In this case, the Inter-American Court was within its powers to hold that Argentina violated the petitioners’ right to freedom of expression; but it does not follow that the international Court may determine the precise means that the state must use to comply with the international court’s judgment. By ordering Argentina to revoke a judicial decision without consideration of the domestic allocation of powers, the Inter-American Court arms opponents to the Court’s judicial activism with solid grounds for critique.[9]

Notwithstanding this potential overreaching, the Argentinean Court in its response missed a valuable opportunity to craft a viable way forward, one that honors the state’s international obligations and accords with Argentina’s domestic constitutional law.  The Argentinean Court could have remanded the case back to Argentina’s executive—or maybe its Congress—requesting that they implement the tribunal’s order in a way that achieved international compliance pursuant to constitutional provisions, without violating the judicial supremacy of Argentina’s Supreme Court or domestic constitutional law (as a compliant direct revocation of its prior order would have done).  Similarly, the Inter-American Court itself could and should have requested the state to remedy the violation using all domestic means at the state’s disposition, not necessarily demanding that it effect one particular remedy.

These questions of authority and enforcement are ripe at what is an increasingly critical time for the inter-American human rights system.  The Argentinean Court’s decision is the latest development in a trend of growing resistance and even direct backlash from member states: in 2012, after several judgments against the state, Venezuela finally denounced the American Convention; in 2014, the Constitutional Court of the Dominican Republic ruled against its state’s acceptance of the Inter-American Court’s compulsory jurisdiction; and between 2011 and 2013, states unhappy with some inter-American decisions conducted a so-called “strengthening process” of the inter-American human rights system—in fact understood more as an effort to weaken than to enhance the system’s powers.[10]

The Argentine Court’s decision to challenge the Inter-American Court’s authority, therefore, is emblematic of region-wide tensions, and the legal issues explored above will continue to trouble the balance of power between the international body and its member states.  How the Inter-American Court reacts to the Argentine Fontevecchia decision will therefore matter significantly.[11]  It should use this contoversy as an opportunity to foster judicial engagement with domestic courts and political authorities.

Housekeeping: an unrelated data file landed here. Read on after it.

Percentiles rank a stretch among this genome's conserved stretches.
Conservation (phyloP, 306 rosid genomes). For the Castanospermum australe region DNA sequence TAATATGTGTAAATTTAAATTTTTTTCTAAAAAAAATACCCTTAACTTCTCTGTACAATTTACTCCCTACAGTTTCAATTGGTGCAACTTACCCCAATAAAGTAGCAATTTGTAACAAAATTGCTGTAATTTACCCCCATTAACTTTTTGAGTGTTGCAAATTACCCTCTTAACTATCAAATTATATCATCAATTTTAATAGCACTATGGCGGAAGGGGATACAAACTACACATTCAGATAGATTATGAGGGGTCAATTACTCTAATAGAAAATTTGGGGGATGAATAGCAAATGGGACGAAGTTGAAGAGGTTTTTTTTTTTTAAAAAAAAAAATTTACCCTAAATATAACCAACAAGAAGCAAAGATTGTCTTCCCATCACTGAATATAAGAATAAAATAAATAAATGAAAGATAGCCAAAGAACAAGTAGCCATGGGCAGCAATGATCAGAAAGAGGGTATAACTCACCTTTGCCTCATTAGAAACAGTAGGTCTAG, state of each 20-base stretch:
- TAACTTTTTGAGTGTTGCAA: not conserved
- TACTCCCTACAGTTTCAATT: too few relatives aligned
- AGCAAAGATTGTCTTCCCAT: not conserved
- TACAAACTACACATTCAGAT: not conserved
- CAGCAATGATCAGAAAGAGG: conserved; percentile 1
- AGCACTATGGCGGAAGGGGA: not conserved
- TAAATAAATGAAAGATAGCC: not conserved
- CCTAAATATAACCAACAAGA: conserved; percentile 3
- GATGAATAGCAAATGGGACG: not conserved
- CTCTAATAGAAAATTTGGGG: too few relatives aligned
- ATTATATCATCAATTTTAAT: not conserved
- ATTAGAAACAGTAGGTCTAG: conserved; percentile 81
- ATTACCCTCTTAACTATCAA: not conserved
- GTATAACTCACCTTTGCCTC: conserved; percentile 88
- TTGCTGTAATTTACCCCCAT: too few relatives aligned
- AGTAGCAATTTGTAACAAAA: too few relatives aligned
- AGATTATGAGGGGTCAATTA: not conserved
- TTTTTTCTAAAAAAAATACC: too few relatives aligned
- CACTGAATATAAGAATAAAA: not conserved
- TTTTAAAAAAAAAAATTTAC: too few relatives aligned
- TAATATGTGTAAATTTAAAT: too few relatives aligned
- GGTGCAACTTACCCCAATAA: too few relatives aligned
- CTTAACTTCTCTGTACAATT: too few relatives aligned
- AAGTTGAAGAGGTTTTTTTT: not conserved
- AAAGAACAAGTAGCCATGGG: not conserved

Suggested Citation: Jorge Contesse, Judicial Backlash in Inter-American Human Rights Law?, Int’l J. Const. L. Blog, March 2, 2017, at:

[1] Inter-American Court of Human Rights, Fontevecchia and D’Amico v. Argentina, Merits, Reparations and Costs, Judgment of November 29, 2011, I/A Court H.R., Series C No. 238 (2011).

[2] Id. ¶ 105.  The Court also ordered the publication of the judgment in social and official publications (¶¶ 108-110).

[3] National Supreme Court of Justice, Ministerio de Relaciones Exteriores y Culto s/ informe sentencia dictada en el caso ‘Fontevecchia y D’Amico vs. Argentina’ por la Corte Interamericana de Derechos Humanos, February 14, 2017.

[4] Víctor Abramovich, “Comentarios sobre el ‘caso Fontevecchia’”, Centro de Justicia y Derechos Humanos UNLa, Feb. 17, 2017 (available at Gustavo Arballo, “La Corte Argentina frente a la Corte Interamericana: la resolución de no-cumplimiento del caso Fontevecchia,” Saber leyes no es saber derecho, Feb. 14, 2017 (available at Alberto Bovino, “Caso Fontevecchia: la incompetencia de un tribunal”, No hay derecho, Feb. 24, 2017 (available at, and Roberto Gargarella, “La Corte Suprema y los alcances de las decisiones de la Corte Interamericana,” Seminario de Teoría Constitucional y Filosofía Política, Feb. 15, 2017 (available at

[5] Centro de Estudios Legales y Sociales, “Las consecuencias del fallo de la Corte Suprema para la vigencia de los derechos humanos en la Argentina,” DPLF Blog, Feb. 23, 2017 (available at

[6] Raúl Zaffaroni, “La Corte Suprema declara su independencia del Estado,” Agencia Paco Urondo, February 15, 2017 (available at; Zaffaroni: ‘El fallo choca hasta con el Preámbulo’, Página 12, February 19, 2017 (available at

[7] Remarkably, the Court cites cases decided twenty years ago to buttress its claims on subsidiarity. Suprema Corte de Justicia de la Nación, Ministerio de Relaciones Exteriores y Culto s/ informe sentencia dictada en el caso ‘Fontevecchia y D’Amico vs. Argentina’ por la Corte Interamericana de Derechos Humanos, February 14, 2017, ¶ 9.

[8] Id. ¶ 6 (emphasis added).

[9] See Jorge Contesse, Contestation and deference in the inter-American human rights system, 79(2) Law & Contemp. Probs. 123 (2016).

[10] See Gabriela Kletzel, The Inter-American Commission on Human Rights’ new Strategic Plan: an opportunity for true strengthening, 20 Int’l J. of Hum. Rts. ___ (2017). [DOI: 10.1080/13642987.2016.1268772]

[11] As a court, not through op-eds or interviews by some its members, as in the criticism levied by Judge Raúl Zaffaroni (supra note 6).